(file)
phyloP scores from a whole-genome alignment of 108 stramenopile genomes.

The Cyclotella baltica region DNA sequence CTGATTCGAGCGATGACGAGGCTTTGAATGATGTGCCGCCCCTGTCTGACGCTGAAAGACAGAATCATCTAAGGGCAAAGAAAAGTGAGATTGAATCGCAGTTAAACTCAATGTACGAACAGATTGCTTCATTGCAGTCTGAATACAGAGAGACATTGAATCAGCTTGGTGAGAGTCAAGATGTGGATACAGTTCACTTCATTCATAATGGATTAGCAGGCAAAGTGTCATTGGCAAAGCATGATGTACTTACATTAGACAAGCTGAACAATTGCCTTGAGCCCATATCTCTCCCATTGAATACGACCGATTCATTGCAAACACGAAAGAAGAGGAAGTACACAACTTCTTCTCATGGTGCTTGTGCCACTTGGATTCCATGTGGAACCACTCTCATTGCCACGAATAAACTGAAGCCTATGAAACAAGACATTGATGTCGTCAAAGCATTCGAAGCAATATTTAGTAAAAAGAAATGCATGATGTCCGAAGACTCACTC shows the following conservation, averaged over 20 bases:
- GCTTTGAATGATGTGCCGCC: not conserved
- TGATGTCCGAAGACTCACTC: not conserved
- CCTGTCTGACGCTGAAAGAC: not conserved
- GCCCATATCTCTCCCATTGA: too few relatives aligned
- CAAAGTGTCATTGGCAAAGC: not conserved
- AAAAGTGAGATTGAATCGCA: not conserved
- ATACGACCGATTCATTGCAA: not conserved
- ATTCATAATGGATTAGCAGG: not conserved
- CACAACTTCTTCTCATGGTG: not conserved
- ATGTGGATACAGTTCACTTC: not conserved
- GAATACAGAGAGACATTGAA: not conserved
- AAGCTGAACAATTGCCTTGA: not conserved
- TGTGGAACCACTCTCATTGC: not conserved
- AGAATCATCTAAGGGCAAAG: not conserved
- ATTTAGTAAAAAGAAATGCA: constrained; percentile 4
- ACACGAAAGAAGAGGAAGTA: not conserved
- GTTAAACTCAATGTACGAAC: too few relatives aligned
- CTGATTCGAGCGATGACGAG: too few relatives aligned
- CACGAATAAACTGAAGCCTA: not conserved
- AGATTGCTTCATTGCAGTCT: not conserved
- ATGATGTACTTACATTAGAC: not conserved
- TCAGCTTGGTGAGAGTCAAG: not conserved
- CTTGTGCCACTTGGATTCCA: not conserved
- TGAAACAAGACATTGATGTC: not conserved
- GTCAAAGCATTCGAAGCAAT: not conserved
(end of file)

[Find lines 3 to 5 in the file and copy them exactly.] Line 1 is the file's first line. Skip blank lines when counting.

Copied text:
- GCTTTGAATGATGTGCCGCC: not conserved
- TGATGTCCGAAGACTCACTC: not conserved
- CCTGTCTGACGCTGAAAGAC: not conserved